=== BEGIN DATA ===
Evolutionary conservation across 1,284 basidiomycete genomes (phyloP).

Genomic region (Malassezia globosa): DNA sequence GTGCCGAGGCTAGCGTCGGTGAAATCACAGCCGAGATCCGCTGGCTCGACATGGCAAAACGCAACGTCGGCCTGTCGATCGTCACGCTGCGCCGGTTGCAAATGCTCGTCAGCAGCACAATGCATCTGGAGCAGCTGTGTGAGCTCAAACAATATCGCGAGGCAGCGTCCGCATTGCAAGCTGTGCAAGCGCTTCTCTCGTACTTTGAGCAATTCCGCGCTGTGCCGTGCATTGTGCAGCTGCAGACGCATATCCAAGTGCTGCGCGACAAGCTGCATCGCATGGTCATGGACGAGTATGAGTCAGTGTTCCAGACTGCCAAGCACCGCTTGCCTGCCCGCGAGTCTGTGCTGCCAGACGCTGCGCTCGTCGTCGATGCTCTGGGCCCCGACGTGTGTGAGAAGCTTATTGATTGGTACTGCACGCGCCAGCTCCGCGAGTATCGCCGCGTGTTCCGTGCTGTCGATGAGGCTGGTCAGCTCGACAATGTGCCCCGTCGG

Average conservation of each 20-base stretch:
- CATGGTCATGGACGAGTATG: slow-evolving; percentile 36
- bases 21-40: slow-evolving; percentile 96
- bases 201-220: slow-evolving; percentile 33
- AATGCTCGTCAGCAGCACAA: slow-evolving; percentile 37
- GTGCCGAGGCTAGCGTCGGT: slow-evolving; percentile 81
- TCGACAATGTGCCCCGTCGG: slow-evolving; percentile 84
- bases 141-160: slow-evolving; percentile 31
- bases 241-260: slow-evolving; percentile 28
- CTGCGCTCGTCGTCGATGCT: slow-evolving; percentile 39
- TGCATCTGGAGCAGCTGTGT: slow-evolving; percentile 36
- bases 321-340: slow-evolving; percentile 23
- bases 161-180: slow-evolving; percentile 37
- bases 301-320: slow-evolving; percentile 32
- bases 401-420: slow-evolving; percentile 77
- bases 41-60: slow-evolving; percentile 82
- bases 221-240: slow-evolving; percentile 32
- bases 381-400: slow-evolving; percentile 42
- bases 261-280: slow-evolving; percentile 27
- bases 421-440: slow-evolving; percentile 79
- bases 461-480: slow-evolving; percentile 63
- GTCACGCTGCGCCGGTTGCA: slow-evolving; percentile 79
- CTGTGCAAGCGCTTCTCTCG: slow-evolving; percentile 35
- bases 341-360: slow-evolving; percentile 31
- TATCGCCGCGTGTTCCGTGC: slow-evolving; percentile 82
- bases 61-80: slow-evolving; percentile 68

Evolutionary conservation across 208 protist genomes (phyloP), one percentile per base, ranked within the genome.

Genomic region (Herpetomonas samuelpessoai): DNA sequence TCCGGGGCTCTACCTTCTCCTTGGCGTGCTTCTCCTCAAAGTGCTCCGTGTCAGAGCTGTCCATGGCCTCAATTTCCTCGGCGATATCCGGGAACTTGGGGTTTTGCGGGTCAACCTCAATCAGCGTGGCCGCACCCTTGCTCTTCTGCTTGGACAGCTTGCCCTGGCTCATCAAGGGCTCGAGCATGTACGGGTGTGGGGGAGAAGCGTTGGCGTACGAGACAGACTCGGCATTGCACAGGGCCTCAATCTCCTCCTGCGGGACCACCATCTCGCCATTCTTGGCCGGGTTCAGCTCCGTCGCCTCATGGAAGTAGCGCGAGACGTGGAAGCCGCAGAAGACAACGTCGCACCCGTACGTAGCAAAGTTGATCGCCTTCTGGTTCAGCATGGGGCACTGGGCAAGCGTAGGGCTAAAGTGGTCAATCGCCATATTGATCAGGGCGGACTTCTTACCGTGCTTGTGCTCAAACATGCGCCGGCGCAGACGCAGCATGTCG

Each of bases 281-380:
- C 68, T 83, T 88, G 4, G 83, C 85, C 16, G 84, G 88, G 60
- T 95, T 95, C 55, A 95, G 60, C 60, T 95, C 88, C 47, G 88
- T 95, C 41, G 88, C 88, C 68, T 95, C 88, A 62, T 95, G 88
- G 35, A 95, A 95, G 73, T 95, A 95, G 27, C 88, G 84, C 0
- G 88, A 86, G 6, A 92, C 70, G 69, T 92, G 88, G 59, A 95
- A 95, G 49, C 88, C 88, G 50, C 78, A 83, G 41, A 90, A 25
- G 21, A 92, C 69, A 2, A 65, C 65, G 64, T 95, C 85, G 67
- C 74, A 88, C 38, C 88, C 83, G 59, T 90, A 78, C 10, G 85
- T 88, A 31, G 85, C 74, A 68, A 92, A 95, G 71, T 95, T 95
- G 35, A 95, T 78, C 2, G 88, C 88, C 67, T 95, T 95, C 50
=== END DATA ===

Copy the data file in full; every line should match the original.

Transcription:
Evolutionary conservation across 1,284 basidiomycete genomes (phyloP).

Genomic region (Malassezia globosa): DNA sequence GTGCCGAGGCTAGCGTCGGTGAAATCACAGCCGAGATCCGCTGGCTCGACATGGCAAAACGCAACGTCGGCCTGTCGATCGTCACGCTGCGCCGGTTGCAAATGCTCGTCAGCAGCACAATGCATCTGGAGCAGCTGTGTGAGCTCAAACAATATCGCGAGGCAGCGTCCGCATTGCAAGCTGTGCAAGCGCTTCTCTCGTACTTTGAGCAATTCCGCGCTGTGCCGTGCATTGTGCAGCTGCAGACGCATATCCAAGTGCTGCGCGACAAGCTGCATCGCATGGTCATGGACGAGTATGAGTCAGTGTTCCAGACTGCCAAGCACCGCTTGCCTGCCCGCGAGTCTGTGCTGCCAGACGCTGCGCTCGTCGTCGATGCTCTGGGCCCCGACGTGTGTGAGAAGCTTATTGATTGGTACTGCACGCGCCAGCTCCGCGAGTATCGCCGCGTGTTCCGTGCTGTCGATGAGGCTGGTCAGCTCGACAATGTGCCCCGTCGG

Average conservation of each 20-base stretch:
- CATGGTCATGGACGAGTATG: slow-evolving; percentile 36
- bases 21-40: slow-evolving; percentile 96
- bases 201-220: slow-evolving; percentile 33
- AATGCTCGTCAGCAGCACAA: slow-evolving; percentile 37
- GTGCCGAGGCTAGCGTCGGT: slow-evolving; percentile 81
- TCGACAATGTGCCCCGTCGG: slow-evolving; percentile 84
- bases 141-160: slow-evolving; percentile 31
- bases 241-260: slow-evolving; percentile 28
- CTGCGCTCGTCGTCGATGCT: slow-evolving; percentile 39
- TGCATCTGGAGCAGCTGTGT: slow-evolving; percentile 36
- bases 321-340: slow-evolving; percentile 23
- bases 161-180: slow-evolving; percentile 37
- bases 301-320: slow-evolving; percentile 32
- bases 401-420: slow-evolving; percentile 77
- bases 41-60: slow-evolving; percentile 82
- bases 221-240: slow-evolving; percentile 32
- bases 381-400: slow-evolving; percentile 42
- bases 261-280: slow-evolving; percentile 27
- bases 421-440: slow-evolving; percentile 79
- bases 461-480: slow-evolving; percentile 63
- GTCACGCTGCGCCGGTTGCA: slow-evolving; percentile 79
- CTGTGCAAGCGCTTCTCTCG: slow-evolving; percentile 35
- bases 341-360: slow-evolving; percentile 31
- TATCGCCGCGTGTTCCGTGC: slow-evolving; percentile 82
- bases 61-80: slow-evolving; percentile 68

Evolutionary conservation across 208 protist genomes (phyloP), one percentile per base, ranked within the genome.

Genomic region (Herpetomonas samuelpessoai): DNA sequence TCCGGGGCTCTACCTTCTCCTTGGCGTGCTTCTCCTCAAAGTGCTCCGTGTCAGAGCTGTCCATGGCCTCAATTTCCTCGGCGATATCCGGGAACTTGGGGTTTTGCGGGTCAACCTCAATCAGCGTGGCCGCACCCTTGCTCTTCTGCTTGGACAGCTTGCCCTGGCTCATCAAGGGCTCGAGCATGTACGGGTGTGGGGGAGAAGCGTTGGCGTACGAGACAGACTCGGCATTGCACAGGGCCTCAATCTCCTCCTGCGGGACCACCATCTCGCCATTCTTGGCCGGGTTCAGCTCCGTCGCCTCATGGAAGTAGCGCGAGACGTGGAAGCCGCAGAAGACAACGTCGCACCCGTACGTAGCAAAGTTGATCGCCTTCTGGTTCAGCATGGGGCACTGGGCAAGCGTAGGGCTAAAGTGGTCAATCGCCATATTGATCAGGGCGGACTTCTTACCGTGCTTGTGCTCAAACATGCGCCGGCGCAGACGCAGCATGTCG

Each of bases 281-380:
- C 68, T 83, T 88, G 4, G 83, C 85, C 16, G 84, G 88, G 60
- T 95, T 95, C 55, A 95, G 60, C 60, T 95, C 88, C 47, G 88
- T 95, C 41, G 88, C 88, C 68, T 95, C 88, A 62, T 95, G 88
- G 35, A 95, A 95, G 73, T 95, A 95, G 27, C 88, G 84, C 0
- G 88, A 86, G 6, A 92, C 70, G 69, T 92, G 88, G 59, A 95
- A 95, G 49, C 88, C 88, G 50, C 78, A 83, G 41, A 90, A 25
- G 21, A 92, C 69, A 2, A 65, C 65, G 64, T 95, C 85, G 67
- C 74, A 88, C 38, C 88, C 83, G 59, T 90, A 78, C 10, G 85
- T 88, A 31, G 85, C 74, A 68, A 92, A 95, G 71, T 95, T 95
- G 35, A 95, T 78, C 2, G 88, C 88, C 67, T 95, T 95, C 50